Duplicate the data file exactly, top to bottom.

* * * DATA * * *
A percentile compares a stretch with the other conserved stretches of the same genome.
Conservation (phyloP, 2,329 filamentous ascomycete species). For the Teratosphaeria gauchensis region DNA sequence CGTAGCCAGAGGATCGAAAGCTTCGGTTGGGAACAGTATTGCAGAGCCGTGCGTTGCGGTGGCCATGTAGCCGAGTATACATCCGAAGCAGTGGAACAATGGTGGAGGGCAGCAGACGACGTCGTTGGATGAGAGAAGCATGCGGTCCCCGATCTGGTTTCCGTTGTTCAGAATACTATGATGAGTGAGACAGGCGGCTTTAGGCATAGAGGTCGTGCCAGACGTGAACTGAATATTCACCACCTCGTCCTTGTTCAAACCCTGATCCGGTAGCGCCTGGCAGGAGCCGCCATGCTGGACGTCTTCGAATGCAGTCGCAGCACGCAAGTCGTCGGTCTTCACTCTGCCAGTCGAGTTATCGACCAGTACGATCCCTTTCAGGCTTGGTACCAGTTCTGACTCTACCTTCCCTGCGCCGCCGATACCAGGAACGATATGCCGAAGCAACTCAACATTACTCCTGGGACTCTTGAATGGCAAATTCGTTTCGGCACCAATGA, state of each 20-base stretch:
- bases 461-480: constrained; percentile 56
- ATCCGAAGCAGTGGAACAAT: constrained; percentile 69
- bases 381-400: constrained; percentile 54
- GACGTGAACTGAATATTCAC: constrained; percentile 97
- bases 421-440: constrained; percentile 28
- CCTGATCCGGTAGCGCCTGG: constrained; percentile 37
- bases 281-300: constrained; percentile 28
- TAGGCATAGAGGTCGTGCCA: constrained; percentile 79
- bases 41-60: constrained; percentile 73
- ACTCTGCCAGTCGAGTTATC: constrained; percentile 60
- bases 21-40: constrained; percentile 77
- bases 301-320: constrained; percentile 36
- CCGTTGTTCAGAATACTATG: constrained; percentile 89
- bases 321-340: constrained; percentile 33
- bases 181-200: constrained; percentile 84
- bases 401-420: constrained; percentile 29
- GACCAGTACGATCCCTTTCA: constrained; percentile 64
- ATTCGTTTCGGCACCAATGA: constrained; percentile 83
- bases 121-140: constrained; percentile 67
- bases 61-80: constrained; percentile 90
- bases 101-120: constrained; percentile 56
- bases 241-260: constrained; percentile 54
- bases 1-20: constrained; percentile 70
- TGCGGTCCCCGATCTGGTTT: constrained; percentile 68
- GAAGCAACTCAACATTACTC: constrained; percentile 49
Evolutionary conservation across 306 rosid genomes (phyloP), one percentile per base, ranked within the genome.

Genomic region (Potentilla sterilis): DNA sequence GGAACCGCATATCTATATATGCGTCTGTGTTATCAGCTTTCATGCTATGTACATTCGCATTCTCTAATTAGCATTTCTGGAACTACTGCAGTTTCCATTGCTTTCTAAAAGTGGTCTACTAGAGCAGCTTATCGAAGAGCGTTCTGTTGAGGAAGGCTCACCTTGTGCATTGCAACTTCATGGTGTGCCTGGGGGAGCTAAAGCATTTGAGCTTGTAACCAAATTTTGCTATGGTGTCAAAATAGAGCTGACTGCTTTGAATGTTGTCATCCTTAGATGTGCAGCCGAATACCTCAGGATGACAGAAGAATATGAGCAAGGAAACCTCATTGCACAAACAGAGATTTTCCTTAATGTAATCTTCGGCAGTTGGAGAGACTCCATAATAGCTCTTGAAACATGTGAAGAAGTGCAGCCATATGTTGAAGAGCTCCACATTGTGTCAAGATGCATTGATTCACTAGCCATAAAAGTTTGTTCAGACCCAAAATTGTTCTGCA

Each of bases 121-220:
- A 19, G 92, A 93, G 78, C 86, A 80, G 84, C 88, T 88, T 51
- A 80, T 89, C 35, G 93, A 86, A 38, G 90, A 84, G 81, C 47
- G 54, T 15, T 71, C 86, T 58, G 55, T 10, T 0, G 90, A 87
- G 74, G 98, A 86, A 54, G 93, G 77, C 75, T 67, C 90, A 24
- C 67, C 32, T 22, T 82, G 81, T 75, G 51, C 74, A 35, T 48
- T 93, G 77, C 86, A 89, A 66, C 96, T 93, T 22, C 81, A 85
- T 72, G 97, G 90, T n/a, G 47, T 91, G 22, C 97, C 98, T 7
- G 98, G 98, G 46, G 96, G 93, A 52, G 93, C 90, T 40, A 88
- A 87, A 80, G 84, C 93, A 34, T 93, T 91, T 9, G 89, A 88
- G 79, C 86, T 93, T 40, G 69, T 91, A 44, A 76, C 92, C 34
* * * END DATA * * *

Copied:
A percentile compares a stretch with the other conserved stretches of the same genome.
Conservation (phyloP, 2,329 filamentous ascomycete species). For the Teratosphaeria gauchensis region DNA sequence CGTAGCCAGAGGATCGAAAGCTTCGGTTGGGAACAGTATTGCAGAGCCGTGCGTTGCGGTGGCCATGTAGCCGAGTATACATCCGAAGCAGTGGAACAATGGTGGAGGGCAGCAGACGACGTCGTTGGATGAGAGAAGCATGCGGTCCCCGATCTGGTTTCCGTTGTTCAGAATACTATGATGAGTGAGACAGGCGGCTTTAGGCATAGAGGTCGTGCCAGACGTGAACTGAATATTCACCACCTCGTCCTTGTTCAAACCCTGATCCGGTAGCGCCTGGCAGGAGCCGCCATGCTGGACGTCTTCGAATGCAGTCGCAGCACGCAAGTCGTCGGTCTTCACTCTGCCAGTCGAGTTATCGACCAGTACGATCCCTTTCAGGCTTGGTACCAGTTCTGACTCTACCTTCCCTGCGCCGCCGATACCAGGAACGATATGCCGAAGCAACTCAACATTACTCCTGGGACTCTTGAATGGCAAATTCGTTTCGGCACCAATGA, state of each 20-base stretch:
- bases 461-480: constrained; percentile 56
- ATCCGAAGCAGTGGAACAAT: constrained; percentile 69
- bases 381-400: constrained; percentile 54
- GACGTGAACTGAATATTCAC: constrained; percentile 97
- bases 421-440: constrained; percentile 28
- CCTGATCCGGTAGCGCCTGG: constrained; percentile 37
- bases 281-300: constrained; percentile 28
- TAGGCATAGAGGTCGTGCCA: constrained; percentile 79
- bases 41-60: constrained; percentile 73
- ACTCTGCCAGTCGAGTTATC: constrained; percentile 60
- bases 21-40: constrained; percentile 77
- bases 301-320: constrained; percentile 36
- CCGTTGTTCAGAATACTATG: constrained; percentile 89
- bases 321-340: constrained; percentile 33
- bases 181-200: constrained; percentile 84
- bases 401-420: constrained; percentile 29
- GACCAGTACGATCCCTTTCA: constrained; percentile 64
- ATTCGTTTCGGCACCAATGA: constrained; percentile 83
- bases 121-140: constrained; percentile 67
- bases 61-80: constrained; percentile 90
- bases 101-120: constrained; percentile 56
- bases 241-260: constrained; percentile 54
- bases 1-20: constrained; percentile 70
- TGCGGTCCCCGATCTGGTTT: constrained; percentile 68
- GAAGCAACTCAACATTACTC: constrained; percentile 49
Evolutionary conservation across 306 rosid genomes (phyloP), one percentile per base, ranked within the genome.

Genomic region (Potentilla sterilis): DNA sequence GGAACCGCATATCTATATATGCGTCTGTGTTATCAGCTTTCATGCTATGTACATTCGCATTCTCTAATTAGCATTTCTGGAACTACTGCAGTTTCCATTGCTTTCTAAAAGTGGTCTACTAGAGCAGCTTATCGAAGAGCGTTCTGTTGAGGAAGGCTCACCTTGTGCATTGCAACTTCATGGTGTGCCTGGGGGAGCTAAAGCATTTGAGCTTGTAACCAAATTTTGCTATGGTGTCAAAATAGAGCTGACTGCTTTGAATGTTGTCATCCTTAGATGTGCAGCCGAATACCTCAGGATGACAGAAGAATATGAGCAAGGAAACCTCATTGCACAAACAGAGATTTTCCTTAATGTAATCTTCGGCAGTTGGAGAGACTCCATAATAGCTCTTGAAACATGTGAAGAAGTGCAGCCATATGTTGAAGAGCTCCACATTGTGTCAAGATGCATTGATTCACTAGCCATAAAAGTTTGTTCAGACCCAAAATTGTTCTGCA

Each of bases 121-220:
- A 19, G 92, A 93, G 78, C 86, A 80, G 84, C 88, T 88, T 51
- A 80, T 89, C 35, G 93, A 86, A 38, G 90, A 84, G 81, C 47
- G 54, T 15, T 71, C 86, T 58, G 55, T 10, T 0, G 90, A 87
- G 74, G 98, A 86, A 54, G 93, G 77, C 75, T 67, C 90, A 24
- C 67, C 32, T 22, T 82, G 81, T 75, G 51, C 74, A 35, T 48
- T 93, G 77, C 86, A 89, A 66, C 96, T 93, T 22, C 81, A 85
- T 72, G 97, G 90, T n/a, G 47, T 91, G 22, C 97, C 98, T 7
- G 98, G 98, G 46, G 96, G 93, A 52, G 93, C 90, T 40, A 88
- A 87, A 80, G 84, C 93, A 34, T 93, T 91, T 9, G 89, A 88
- G 79, C 86, T 93, T 40, G 69, T 91, A 44, A 76, C 92, C 34